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Pop Stars Face Blackouts Under Eu Plans to Ban High-power Stage Lights
POP stars face a concert black-out under EU plans to ban high-power stage lights. New energy efficiency rules will outlaw the use of traditional tungsten bulbs and many of the latest LED fittings. Concert promoters warn it will be catastrophic for spectacular touring shows by artists such as Beyonce, Take That and Taylor Swift. And it will force small theatres, school halls and community venues to splash out to replace older lighting systems. The EUs proposed Ecodesign Working Plan will regulate stage lighting under the same rules that govern household and office use. Brexit will come too late to save music shows and theatre from the diktat, which comes into force in September 2020. Tugnsten and arc light bulbs would become unavailable and high-quality LED lighting units now on the market would also be banned. Theatre lighting technicians say all the tools and equipment needed to put on a show will be put out-of-date by the new rules. Lighting chiefs have launched a petition, signed by 80,000 so far, calling for an exemption for the entertainment industry. They say high-powered gear is vital to vital to highlight drama, emotion and energy in a performance. UK Music boss Michael Dugher said: This could have a serious impact on the music industry that contributes 4.4billion a year to our economy . While we recognise the importance of improving energy efficiency, there is a real risk venues could face huge costs to replace perfectly good lighting equipment. Despite UK Music and the Music Venue Trust winning much-needed changes to planning laws recently, this could not come at a worse time for many grassroots venues which are already battling to survive in the face of rent and rate hikes. It is vital that we maintain the existing exemption until a proper assessment has been made of the impact of the proposed change and we find a solution that everyone is happy with.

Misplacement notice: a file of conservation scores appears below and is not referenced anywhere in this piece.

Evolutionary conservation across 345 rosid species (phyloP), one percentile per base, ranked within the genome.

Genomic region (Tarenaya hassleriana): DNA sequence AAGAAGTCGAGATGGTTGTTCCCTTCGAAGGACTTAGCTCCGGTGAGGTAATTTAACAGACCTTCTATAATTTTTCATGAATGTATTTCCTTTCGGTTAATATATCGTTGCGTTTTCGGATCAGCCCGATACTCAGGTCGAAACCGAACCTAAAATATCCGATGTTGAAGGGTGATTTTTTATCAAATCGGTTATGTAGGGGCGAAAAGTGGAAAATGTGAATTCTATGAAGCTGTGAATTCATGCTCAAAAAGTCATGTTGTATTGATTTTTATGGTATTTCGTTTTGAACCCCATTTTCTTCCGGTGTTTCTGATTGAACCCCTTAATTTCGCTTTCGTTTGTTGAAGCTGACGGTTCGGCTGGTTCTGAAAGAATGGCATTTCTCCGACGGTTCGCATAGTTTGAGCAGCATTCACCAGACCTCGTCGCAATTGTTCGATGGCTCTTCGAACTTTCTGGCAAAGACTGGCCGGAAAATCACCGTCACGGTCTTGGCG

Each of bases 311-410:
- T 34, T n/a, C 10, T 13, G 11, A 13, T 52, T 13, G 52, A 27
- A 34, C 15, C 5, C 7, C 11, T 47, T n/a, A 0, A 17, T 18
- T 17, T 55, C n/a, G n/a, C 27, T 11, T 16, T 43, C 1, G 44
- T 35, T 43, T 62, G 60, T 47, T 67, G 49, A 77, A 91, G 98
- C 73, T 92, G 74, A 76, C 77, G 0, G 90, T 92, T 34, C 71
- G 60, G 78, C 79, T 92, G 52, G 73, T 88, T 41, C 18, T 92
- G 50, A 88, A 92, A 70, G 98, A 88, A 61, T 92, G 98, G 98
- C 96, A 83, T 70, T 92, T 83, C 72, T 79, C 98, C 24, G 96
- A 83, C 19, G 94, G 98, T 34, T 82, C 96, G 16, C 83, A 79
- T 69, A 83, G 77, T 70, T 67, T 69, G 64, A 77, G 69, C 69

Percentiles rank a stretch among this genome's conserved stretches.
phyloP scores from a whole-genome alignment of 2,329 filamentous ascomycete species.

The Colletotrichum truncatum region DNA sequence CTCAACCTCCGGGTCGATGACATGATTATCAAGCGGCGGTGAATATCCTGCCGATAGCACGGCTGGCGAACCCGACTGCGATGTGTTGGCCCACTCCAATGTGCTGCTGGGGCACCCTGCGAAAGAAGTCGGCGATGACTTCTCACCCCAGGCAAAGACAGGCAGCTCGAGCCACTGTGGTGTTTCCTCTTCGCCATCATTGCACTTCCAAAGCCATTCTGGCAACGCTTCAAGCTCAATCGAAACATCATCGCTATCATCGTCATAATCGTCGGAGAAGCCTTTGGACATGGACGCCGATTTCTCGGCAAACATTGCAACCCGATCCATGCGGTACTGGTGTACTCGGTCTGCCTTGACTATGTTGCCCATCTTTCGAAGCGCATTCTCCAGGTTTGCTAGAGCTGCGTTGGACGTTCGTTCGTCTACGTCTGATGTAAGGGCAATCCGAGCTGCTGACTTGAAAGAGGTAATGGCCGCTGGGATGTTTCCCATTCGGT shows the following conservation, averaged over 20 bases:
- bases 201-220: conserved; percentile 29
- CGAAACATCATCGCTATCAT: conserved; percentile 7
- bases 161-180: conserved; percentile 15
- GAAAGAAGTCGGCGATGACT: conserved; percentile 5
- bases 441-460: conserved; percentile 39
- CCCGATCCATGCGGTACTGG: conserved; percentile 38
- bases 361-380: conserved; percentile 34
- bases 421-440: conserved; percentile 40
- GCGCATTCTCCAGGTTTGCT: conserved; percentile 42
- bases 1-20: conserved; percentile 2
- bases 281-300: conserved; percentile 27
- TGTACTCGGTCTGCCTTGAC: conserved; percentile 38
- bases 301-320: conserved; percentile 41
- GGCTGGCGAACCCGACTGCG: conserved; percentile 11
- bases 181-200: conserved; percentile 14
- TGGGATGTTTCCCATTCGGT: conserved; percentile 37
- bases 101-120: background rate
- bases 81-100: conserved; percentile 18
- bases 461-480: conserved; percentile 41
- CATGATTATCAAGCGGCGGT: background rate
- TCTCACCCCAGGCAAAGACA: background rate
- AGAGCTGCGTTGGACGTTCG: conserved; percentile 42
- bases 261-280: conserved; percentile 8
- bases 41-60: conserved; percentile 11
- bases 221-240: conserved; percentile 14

2021 05 14
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Grand Ole Oprys Circle Is Unbroken